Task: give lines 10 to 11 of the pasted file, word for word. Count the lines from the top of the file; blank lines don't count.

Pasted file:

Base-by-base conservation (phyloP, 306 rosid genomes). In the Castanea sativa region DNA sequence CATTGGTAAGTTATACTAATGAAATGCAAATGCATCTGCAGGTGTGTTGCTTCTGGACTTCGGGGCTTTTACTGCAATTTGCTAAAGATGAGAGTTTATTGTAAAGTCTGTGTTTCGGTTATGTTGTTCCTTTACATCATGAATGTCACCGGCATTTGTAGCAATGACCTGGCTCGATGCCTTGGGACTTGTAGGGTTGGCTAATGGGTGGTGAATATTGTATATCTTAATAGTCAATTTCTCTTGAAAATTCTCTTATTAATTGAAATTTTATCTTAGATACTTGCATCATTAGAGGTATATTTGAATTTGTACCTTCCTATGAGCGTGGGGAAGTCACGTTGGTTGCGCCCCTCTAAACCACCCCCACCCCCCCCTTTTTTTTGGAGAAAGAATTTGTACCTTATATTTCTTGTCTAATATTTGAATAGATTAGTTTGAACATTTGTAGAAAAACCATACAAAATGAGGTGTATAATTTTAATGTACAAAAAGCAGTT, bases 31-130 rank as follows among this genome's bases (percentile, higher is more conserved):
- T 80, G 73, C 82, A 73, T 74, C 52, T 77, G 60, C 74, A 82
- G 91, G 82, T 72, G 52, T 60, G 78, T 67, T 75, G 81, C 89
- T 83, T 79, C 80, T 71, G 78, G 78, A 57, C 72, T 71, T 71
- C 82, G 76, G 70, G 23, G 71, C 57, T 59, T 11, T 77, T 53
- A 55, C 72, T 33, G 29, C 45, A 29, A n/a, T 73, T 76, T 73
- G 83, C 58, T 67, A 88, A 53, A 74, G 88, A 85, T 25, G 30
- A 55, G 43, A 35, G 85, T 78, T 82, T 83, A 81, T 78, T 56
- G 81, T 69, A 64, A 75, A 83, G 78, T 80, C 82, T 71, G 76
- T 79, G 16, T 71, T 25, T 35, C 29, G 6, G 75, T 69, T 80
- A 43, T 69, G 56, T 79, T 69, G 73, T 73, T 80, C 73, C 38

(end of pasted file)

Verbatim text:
- T 79, G 16, T 71, T 25, T 35, C 29, G 6, G 75, T 69, T 80
- A 43, T 69, G 56, T 79, T 69, G 73, T 73, T 80, C 73, C 38